It is ironic that while the Congress is tottering from the blow of its ignominious showing in the Lok Sabha elections, the grand old party is engaged in an internecine war between the old guard and the youth brigade. The party has not learnt any lessons from the drubbing it got and does not seem headed for any great revival.
Former Congress president Rahul Gandhi’s sudden dash to Cambodia for ‘vipassana’ or meditation could apparently be a way to leave it to the old guard to make a mess of the results of the upcoming assembly polls in Haryana, Mahrarashtra and Jharkhand and then seek to re-assume power in the party with mother Sonia Gandhi’s orchestrated campaign to restore him on the pretext that the party is in deep crisis and only the youth brigade led by Rahul can resuscitate it.
A free hand to Rahul to ‘revive’ the moribund party will result in an attempt to wipe the slate clean on old incumbents and to make way for the young turks. As it is, Rahul has been hinting that when he launched a crusade against the Modi government and Narendra Modi personally for corruption in the Rafale deal in the Lok Sabha campaign, the veterans of the party remained mum and did not support him. That would evidently be touted as reason enough to break with the past and let the youth take over the reins to revitalise the party.
Reminiscent of how Mrs Indira Gandhi purged the Congress of oldies of the likes of S. Nijilingappa, Atulya Ghosh and S.K. Patil, Rahul, with support from Sonia, may heap all blame on today’s oldies explicitly or by implication and show that the new crop represents ability, dynamism and honesty. Whether he would do it brazenly or subtly is still a question mark.
Not only were the circumstances different in Indira Gandhi’s time with the so-called ‘syndicate’ an uninspiring lot, there is no denying that Sonia and Rahul have shown poor mettle to bounce back the way Indira did. They have shown poor sense of timing and oratory is not their strength.
In the days after the Lok Sabha elections, old warhorse Ashok Gehlot has upstaged Sachin Pilot to appropriate power in Rajasthan and the wily veteran Kamal Nath has got the better of the more deserving Jyotiraditya Scindia in Madhya Pradesh. While both of them seemed to be flexing their muscles at one time, Pilot and Scindia have been brought around for now with discreet assurances. That they found the prospects weak without the organisational strength that goes with remaining in the Congress is also reason enough to stop short of extending their muscle-flexing to quitting the party.
The most notable casualty in Rahul’s brigade has been Ashok Tanwar who was well and truly sidelined, having been replaced as Haryana party chief. When he remonstrated and held rallies in which he took on the party leadership, the bait of campaign chief for Haryana Congress was held out to him which he spurned strongly.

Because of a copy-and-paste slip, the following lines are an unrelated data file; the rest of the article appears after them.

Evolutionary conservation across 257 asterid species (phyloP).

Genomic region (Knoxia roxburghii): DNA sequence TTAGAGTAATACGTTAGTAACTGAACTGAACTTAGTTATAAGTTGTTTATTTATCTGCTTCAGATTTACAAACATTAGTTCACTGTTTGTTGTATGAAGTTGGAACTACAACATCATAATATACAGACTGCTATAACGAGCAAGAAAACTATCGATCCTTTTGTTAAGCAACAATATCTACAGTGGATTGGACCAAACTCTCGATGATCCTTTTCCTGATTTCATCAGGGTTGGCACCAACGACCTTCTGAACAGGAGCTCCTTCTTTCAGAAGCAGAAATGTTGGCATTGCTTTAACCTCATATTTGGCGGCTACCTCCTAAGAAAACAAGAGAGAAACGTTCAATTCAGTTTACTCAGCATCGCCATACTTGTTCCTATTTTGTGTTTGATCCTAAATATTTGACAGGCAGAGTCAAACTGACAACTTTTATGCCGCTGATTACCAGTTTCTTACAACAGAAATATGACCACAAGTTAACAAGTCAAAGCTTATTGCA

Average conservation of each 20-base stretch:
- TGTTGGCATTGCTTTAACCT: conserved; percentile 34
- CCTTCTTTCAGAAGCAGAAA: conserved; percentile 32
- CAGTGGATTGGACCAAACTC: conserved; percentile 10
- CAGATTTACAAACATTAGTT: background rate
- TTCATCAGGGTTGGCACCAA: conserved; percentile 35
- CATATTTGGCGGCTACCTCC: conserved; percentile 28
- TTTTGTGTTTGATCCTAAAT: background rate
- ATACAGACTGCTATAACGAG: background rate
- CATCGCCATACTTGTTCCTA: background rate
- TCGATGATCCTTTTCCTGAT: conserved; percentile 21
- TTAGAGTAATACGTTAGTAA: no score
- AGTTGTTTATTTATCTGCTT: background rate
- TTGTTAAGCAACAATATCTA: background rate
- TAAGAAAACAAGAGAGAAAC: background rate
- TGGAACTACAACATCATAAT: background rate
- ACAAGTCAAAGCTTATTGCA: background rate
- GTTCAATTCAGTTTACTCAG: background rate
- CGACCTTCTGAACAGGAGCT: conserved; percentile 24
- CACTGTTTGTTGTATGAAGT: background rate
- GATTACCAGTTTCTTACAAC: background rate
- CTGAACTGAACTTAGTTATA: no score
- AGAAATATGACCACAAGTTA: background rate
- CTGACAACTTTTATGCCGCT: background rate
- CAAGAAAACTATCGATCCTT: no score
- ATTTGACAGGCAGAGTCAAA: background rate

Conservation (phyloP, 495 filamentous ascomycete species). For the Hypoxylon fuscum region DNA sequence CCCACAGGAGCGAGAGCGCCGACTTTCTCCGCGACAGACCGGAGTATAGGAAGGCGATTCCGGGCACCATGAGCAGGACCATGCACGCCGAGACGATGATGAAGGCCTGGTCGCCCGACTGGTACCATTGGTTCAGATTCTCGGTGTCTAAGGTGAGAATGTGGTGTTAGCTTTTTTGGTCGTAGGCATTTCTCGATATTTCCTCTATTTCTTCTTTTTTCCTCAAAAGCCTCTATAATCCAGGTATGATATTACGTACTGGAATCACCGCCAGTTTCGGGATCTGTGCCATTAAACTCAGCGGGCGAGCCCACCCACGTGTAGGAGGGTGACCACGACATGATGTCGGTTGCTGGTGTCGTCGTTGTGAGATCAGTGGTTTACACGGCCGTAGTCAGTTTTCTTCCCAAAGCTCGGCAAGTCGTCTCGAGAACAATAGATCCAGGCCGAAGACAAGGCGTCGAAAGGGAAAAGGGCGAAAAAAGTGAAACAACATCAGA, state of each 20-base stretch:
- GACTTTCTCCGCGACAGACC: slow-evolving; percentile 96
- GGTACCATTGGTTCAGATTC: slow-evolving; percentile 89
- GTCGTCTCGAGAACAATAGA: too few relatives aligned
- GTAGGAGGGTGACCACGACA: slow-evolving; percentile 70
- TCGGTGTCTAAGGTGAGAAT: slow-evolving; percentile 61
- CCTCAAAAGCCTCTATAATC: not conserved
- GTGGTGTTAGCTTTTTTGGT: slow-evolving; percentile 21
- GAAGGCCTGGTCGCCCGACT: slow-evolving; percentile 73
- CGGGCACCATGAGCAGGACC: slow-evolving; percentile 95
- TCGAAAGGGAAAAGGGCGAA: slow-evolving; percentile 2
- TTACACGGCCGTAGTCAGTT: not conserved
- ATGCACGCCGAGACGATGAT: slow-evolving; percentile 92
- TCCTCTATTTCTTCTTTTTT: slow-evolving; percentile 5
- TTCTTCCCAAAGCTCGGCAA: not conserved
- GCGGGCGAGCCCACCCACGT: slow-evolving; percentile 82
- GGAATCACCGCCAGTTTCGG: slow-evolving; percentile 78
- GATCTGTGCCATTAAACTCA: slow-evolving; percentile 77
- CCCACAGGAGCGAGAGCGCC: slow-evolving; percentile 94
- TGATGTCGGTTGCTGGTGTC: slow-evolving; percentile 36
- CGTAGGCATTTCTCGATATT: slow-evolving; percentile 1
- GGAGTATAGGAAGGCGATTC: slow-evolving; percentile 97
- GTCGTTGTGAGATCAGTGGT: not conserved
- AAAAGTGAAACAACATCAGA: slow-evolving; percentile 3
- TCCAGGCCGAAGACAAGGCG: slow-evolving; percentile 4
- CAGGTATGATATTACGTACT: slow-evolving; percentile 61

Things were back to square one as former chief minister Bhupinder Singh Hooda was vested with real power as Kumari Selja emerged as State chief in name. If the party is mauled in Haryana, Hooda would predictably be made the scapegoat. Evidently, the Sonia-Rahul duo is under-estimating the capacity of Hooda to challenge the duo.
In Maharashtra, the other key state in which the Congress had a strong presence for quite a while, it is Sanjay Nirupam who is on the warpath, blaming the party for overlooking Rahul loyalists and pandering to the old-timers. Young turk Milind Deora who was flirting with the BJP on the sly has toned down his revolt and has apparently made peace with the seniors.
Nirupam has been sore with the party leadership for ignoring him in assembly seat selections and has indicated that he will not campaign for the party in the assembly polls.
The contagion has spread to other states too and is still spreading as the credibility of the party high command diminishes and opportunists take an adversarial stand.
The first salvo had been fired when former Tripura Congress chief Pradyot Debbarman had warned that those people in the party who were loyal to Rahul were being set aside by older leaders.
He said that since Rahul stepped away from the presidential post of the Congress, there had been a change in attitude towards younger leaders appointed by him. Many others did not say so but there has been an air of uncertainty over the future of the younger leaders.
If there are no second thoughts and Rahul presses forth with the game plan to make a second bid for the party presidency, the Congress could well split, rendering the whole exercise of dubious value.
Contrary to how the ‘syndicate’ opposed to Indira Gandhi caved in so easily, the old guard leaders, some of whom may challenge Sonia and Rahul, are no pushovers. Besides, the BJP today is unstoppable, growing from strength to strength. Prime Minister Modi is by far the most acceptable leader in the country and Rahul with or without his cronies would be no match for him.
It may indeed prove grossly counter-productive for Rahul to go whole hog in challenging the old guard and incurring their wrath. Contrary to speculation, better sense may prevail. The old guard may not be averse to making a few compromises to retain a semblance of order within the party. That a split could drive the Congress to further oblivion may be a deterrent indeed.
All said and done, the Congress is truly at the crossroads. The next couple of months would be crucial for it.
The writer is a political commentator and columnist.
He has authored four books.